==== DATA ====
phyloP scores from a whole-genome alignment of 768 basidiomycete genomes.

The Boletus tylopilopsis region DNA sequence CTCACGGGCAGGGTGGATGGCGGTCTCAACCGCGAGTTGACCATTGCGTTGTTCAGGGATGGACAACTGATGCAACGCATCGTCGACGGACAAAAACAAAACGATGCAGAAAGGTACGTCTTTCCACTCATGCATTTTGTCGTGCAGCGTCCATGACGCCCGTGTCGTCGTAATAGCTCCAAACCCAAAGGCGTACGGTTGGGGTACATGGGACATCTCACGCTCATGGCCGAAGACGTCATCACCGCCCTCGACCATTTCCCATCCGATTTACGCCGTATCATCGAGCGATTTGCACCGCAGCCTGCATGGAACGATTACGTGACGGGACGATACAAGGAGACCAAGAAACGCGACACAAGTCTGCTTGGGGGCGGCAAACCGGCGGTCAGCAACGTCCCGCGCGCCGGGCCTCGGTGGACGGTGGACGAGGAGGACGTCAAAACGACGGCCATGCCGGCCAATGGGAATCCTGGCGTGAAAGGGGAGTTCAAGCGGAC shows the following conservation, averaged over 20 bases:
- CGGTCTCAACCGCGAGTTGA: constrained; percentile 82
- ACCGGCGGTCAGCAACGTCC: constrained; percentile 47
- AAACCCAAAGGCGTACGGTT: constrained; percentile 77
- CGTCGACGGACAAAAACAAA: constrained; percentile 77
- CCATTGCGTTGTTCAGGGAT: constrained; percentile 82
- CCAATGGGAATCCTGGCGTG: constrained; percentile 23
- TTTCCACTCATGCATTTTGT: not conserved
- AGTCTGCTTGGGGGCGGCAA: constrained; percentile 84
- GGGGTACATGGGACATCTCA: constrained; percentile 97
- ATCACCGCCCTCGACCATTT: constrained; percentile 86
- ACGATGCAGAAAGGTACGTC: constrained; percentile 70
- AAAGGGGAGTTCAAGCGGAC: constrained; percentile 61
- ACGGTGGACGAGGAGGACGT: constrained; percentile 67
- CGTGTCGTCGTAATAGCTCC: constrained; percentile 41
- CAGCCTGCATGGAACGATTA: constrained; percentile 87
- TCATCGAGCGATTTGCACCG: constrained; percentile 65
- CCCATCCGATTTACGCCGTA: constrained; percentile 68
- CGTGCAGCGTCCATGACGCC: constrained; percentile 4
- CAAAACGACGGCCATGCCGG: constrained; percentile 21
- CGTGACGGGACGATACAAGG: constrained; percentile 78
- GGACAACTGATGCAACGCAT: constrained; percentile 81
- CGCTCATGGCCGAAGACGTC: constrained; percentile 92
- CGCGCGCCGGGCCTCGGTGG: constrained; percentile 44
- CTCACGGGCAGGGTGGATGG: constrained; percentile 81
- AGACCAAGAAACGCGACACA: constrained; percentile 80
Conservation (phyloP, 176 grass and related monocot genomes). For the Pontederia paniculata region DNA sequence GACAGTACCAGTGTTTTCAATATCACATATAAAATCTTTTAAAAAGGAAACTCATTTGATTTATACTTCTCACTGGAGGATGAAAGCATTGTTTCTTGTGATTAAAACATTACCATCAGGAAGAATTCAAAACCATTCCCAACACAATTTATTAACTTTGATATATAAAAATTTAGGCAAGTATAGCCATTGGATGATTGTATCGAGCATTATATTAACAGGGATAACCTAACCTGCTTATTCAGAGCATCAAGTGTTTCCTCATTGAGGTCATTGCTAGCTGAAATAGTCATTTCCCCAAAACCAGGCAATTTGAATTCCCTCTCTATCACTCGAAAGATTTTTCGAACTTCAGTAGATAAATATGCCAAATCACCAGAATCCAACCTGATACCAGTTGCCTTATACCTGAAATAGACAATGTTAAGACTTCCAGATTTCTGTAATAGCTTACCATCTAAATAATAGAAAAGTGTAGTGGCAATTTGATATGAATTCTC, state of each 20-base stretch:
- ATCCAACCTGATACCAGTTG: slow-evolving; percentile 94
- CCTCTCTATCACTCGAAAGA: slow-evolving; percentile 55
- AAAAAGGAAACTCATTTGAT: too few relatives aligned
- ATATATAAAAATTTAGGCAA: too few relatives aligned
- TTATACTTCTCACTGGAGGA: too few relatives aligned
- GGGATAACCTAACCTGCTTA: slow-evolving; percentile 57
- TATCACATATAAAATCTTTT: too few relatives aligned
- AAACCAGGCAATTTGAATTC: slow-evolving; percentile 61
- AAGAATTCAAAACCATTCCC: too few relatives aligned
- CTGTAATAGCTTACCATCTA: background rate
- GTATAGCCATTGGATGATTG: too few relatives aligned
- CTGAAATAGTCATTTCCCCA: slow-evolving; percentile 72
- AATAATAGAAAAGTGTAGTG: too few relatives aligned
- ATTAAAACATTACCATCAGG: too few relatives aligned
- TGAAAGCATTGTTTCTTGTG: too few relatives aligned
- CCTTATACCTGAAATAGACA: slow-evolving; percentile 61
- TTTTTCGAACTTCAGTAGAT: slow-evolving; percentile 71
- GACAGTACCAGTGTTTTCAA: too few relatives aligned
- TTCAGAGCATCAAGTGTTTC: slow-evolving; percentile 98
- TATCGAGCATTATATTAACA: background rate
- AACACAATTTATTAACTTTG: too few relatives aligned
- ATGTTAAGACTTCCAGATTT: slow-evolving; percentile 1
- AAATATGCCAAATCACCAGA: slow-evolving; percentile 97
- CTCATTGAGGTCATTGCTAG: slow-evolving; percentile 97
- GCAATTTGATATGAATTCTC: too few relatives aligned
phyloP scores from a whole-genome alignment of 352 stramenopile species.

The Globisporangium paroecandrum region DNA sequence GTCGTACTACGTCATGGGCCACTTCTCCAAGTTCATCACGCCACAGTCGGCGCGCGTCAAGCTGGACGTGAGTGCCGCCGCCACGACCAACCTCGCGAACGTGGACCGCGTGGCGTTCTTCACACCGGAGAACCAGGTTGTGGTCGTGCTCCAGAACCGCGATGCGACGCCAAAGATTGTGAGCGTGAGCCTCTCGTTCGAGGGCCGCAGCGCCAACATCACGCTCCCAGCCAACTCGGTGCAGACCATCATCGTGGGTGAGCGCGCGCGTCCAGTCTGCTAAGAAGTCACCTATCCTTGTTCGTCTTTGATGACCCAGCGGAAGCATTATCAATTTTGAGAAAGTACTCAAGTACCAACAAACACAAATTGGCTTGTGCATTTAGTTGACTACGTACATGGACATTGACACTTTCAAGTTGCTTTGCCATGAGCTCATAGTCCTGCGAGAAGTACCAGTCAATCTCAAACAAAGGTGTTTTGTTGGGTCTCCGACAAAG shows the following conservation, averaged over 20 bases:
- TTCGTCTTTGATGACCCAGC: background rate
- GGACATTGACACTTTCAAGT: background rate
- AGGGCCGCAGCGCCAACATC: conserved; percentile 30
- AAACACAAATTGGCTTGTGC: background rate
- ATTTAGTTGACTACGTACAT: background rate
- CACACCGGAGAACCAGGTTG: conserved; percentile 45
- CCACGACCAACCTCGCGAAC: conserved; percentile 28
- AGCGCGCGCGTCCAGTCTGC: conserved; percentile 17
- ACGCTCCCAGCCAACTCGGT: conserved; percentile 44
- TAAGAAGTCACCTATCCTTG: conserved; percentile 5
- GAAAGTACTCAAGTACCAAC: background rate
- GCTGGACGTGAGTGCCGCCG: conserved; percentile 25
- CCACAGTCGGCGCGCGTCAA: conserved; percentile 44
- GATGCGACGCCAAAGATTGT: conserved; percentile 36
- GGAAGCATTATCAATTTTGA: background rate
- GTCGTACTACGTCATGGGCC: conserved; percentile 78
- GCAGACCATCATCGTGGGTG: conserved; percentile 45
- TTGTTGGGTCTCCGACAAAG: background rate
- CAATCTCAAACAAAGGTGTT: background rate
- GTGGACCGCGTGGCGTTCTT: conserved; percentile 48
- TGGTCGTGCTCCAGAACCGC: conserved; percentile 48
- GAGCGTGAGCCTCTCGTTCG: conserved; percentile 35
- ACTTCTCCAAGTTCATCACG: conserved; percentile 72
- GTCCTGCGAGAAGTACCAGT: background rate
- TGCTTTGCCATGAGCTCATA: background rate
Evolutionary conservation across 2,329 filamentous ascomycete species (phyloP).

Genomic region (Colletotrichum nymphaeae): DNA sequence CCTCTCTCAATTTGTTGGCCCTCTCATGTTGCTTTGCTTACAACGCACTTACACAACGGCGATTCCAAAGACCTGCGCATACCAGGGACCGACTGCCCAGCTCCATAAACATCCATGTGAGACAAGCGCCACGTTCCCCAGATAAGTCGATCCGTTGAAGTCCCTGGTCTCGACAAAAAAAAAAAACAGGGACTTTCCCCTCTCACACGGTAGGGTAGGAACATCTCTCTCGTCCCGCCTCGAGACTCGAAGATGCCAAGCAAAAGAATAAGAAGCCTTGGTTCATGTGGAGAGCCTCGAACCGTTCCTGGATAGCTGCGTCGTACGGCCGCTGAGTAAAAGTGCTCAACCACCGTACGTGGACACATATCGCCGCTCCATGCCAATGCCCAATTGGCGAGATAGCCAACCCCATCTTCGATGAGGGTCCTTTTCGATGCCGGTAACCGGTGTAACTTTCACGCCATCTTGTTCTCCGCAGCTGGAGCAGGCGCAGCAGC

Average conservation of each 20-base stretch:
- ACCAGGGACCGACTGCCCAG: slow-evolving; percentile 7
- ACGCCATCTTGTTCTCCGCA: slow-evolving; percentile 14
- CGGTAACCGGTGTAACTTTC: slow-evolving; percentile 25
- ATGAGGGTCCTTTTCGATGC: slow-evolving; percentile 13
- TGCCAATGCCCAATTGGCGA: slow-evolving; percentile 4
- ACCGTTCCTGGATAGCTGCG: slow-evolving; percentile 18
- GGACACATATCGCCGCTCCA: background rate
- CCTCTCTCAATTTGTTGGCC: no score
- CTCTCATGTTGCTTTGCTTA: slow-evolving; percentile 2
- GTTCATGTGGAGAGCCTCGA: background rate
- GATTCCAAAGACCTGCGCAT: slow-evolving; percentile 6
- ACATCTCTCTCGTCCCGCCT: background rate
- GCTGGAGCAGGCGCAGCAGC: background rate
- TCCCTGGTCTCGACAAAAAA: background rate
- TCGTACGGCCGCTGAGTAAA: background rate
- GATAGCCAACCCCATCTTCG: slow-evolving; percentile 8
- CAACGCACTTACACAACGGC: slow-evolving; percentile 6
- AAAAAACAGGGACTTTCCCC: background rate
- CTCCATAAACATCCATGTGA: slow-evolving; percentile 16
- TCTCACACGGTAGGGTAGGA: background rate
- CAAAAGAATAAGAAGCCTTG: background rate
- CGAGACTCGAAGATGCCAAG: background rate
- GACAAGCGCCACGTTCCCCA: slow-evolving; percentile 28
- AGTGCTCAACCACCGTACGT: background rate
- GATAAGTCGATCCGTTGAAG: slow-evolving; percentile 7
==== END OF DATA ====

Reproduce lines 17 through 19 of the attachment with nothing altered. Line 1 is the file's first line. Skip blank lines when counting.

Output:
- CAGCCTGCATGGAACGATTA: constrained; percentile 87
- TCATCGAGCGATTTGCACCG: constrained; percentile 65
- CCCATCCGATTTACGCCGTA: constrained; percentile 68